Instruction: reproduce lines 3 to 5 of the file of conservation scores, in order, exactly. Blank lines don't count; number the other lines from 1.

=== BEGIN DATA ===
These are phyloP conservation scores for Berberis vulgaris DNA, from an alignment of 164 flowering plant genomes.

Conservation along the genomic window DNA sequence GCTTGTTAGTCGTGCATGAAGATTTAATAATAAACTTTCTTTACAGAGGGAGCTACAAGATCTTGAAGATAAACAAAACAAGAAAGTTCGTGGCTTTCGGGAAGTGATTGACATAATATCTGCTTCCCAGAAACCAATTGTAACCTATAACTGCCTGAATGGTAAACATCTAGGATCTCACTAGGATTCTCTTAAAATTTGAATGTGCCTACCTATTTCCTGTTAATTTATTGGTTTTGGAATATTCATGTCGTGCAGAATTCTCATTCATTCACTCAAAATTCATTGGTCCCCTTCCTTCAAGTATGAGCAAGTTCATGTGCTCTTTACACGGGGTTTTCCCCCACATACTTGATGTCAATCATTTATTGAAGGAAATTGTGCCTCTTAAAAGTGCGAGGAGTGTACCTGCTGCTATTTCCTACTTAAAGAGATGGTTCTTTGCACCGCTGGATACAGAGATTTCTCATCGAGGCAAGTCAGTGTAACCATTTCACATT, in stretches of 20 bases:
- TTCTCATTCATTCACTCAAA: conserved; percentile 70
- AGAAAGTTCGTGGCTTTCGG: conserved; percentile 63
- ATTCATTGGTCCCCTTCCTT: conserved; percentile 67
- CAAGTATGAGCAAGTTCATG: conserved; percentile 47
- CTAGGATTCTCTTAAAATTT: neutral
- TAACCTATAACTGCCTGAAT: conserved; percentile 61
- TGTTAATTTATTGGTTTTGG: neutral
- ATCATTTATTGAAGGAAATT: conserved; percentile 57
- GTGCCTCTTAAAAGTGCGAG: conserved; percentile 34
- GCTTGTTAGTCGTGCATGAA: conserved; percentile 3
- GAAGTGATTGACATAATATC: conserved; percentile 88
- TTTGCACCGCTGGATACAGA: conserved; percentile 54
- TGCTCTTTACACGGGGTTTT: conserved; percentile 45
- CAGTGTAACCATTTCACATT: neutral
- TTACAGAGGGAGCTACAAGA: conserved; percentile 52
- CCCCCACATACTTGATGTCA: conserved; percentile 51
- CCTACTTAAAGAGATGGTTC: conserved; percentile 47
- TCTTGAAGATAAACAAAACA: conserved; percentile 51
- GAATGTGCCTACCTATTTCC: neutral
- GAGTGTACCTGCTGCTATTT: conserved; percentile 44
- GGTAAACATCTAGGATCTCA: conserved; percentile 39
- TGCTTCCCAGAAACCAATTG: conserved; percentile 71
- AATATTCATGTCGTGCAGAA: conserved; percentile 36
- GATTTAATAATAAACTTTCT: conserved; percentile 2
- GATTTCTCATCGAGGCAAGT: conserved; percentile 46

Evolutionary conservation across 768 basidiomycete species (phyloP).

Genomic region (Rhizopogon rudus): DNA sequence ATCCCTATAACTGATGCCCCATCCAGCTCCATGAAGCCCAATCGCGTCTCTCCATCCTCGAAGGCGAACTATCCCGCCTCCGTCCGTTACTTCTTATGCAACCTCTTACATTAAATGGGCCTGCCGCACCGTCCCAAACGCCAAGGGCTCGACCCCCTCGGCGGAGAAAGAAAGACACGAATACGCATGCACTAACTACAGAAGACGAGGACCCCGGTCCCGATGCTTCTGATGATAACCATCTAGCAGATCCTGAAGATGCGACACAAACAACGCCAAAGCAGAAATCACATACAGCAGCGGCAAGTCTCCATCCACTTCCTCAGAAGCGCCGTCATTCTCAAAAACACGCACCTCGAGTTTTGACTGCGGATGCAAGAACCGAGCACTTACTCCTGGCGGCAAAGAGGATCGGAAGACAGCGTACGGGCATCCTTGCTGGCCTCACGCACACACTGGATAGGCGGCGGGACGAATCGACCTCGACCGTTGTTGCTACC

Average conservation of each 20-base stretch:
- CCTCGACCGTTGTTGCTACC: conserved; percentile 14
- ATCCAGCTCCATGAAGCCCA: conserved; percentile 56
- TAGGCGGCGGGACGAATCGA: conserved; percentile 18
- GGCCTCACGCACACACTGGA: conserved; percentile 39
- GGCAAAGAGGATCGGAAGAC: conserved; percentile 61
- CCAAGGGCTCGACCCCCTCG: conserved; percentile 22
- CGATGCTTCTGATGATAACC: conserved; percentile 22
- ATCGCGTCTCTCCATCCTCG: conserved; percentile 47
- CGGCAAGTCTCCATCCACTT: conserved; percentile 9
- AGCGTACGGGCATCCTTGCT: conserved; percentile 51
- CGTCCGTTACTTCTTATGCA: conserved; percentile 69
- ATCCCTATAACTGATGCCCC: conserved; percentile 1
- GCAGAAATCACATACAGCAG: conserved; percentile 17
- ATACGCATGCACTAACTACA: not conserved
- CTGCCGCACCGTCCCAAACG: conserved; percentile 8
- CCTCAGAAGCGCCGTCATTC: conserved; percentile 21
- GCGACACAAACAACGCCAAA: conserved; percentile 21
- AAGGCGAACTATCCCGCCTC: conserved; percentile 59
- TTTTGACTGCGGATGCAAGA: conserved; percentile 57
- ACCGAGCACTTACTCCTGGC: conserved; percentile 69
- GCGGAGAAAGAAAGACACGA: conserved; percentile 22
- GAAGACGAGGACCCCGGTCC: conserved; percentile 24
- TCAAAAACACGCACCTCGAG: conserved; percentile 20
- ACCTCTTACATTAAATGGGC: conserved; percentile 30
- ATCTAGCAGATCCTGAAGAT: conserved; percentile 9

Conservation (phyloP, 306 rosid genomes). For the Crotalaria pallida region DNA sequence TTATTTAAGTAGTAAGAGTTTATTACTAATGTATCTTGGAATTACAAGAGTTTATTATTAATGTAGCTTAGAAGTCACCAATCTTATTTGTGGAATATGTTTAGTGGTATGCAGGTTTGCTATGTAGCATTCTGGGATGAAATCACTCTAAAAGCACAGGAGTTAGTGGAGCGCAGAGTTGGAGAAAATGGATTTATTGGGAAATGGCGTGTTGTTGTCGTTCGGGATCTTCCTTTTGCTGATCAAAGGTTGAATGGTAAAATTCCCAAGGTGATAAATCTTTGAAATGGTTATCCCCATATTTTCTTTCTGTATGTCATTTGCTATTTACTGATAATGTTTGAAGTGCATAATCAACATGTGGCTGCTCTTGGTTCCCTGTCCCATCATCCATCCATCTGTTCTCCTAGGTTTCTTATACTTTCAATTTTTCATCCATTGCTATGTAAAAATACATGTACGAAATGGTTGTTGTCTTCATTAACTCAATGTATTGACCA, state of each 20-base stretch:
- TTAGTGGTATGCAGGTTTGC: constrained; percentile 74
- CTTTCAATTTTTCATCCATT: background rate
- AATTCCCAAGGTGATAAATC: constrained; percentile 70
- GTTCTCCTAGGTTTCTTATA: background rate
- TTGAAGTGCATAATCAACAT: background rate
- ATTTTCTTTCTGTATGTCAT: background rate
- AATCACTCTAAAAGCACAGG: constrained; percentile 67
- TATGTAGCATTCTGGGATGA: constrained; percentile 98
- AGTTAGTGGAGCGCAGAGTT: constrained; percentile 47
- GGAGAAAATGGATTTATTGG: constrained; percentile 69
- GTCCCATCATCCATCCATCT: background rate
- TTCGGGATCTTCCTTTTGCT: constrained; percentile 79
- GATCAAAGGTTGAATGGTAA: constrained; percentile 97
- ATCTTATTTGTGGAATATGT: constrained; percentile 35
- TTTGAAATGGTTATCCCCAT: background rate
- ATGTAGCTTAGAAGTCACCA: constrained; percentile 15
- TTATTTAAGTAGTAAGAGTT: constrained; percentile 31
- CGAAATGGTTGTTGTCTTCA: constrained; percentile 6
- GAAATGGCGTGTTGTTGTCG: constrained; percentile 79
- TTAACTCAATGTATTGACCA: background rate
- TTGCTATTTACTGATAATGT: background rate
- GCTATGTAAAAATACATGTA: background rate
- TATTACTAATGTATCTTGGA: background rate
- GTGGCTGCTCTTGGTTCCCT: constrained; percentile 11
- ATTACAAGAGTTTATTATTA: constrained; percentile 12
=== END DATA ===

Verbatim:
- TTCTCATTCATTCACTCAAA: conserved; percentile 70
- AGAAAGTTCGTGGCTTTCGG: conserved; percentile 63
- ATTCATTGGTCCCCTTCCTT: conserved; percentile 67